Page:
ADO.NET has classes that inherit from abstract classes, and abstract classes, in turn, implement an interface.
For example, there are
SqlCommand and OleDbCommand and so on that extend the abstract
DbCommand , and
DbCommand implements the
In short, everything inherits from the abstract
Why did Microsoft choose this implementation? In my opinion, it was possible to do without the interface.
Polymorphism could be achieved without using
IDbCommand , but by casting classes to the base type.
I understand design principles like this:
If we need to describe only the contract, we choose the interface. This way we can make it possible to apply this contract without restricting the programmer in its implementation (the interface does not impose restrictions on inheritance).
If we have some kind of mandatory code (for example, the "template method" pattern) and we want to impose its use, we choose an abstract class. Here the programmer will be forced to inherit from it.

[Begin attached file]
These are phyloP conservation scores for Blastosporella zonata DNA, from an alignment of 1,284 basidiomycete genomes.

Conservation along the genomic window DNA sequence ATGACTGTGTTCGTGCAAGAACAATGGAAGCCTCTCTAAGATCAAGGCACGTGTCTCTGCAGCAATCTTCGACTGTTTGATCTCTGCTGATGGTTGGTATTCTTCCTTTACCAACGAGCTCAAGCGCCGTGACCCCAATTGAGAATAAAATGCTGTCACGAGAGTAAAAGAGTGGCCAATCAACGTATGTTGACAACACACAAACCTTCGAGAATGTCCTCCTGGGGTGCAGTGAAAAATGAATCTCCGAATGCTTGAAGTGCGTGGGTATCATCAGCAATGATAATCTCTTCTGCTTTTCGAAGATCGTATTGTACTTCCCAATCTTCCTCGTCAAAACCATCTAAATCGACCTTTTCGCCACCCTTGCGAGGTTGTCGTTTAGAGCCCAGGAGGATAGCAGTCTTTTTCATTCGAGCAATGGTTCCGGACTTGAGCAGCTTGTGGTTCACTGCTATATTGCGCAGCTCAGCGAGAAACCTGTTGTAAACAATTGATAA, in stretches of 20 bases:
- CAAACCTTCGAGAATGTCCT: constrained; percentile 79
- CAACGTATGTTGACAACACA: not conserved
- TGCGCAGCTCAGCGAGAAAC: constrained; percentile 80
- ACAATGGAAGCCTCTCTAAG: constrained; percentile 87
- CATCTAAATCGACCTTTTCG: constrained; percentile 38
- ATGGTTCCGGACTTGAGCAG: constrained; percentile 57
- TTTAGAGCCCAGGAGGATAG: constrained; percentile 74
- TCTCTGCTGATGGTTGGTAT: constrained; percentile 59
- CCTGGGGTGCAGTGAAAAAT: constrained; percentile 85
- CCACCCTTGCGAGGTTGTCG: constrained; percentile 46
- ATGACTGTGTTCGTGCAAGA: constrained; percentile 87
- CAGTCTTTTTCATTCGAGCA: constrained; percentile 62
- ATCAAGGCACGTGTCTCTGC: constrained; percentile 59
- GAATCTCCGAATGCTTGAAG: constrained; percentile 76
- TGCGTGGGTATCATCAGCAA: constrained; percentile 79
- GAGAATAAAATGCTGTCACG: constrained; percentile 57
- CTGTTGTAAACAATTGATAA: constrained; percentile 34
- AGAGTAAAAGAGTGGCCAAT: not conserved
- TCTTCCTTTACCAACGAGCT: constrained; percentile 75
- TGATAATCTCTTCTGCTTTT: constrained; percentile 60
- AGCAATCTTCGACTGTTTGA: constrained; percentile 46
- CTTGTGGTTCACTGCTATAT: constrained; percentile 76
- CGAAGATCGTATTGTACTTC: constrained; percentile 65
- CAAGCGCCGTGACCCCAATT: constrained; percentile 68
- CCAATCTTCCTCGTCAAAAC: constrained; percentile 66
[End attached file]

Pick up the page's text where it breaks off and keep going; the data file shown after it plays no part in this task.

If there are no "impose" requirements, then we describe the contract as an interface and optionally can give birth to an abstract class (s) for "boilerplate code"
With regard to
DbCommand – there is some implementation in the form of a bunch of attached attributes on properties and so on, which is common for
OleDbCommand , but the
IDbCommand interface leaves freedom to those who do not need it.
In practice, hardly anyone will use
IDbCommand , but an interface is preferable to describe a contract, so we have an interface (as a contract description) and an abstract class (as a base class that allows you to optionally use common functionality).
ps: these principles are for public code. In your own code, interfaces (abstract classes) should be created only when needed.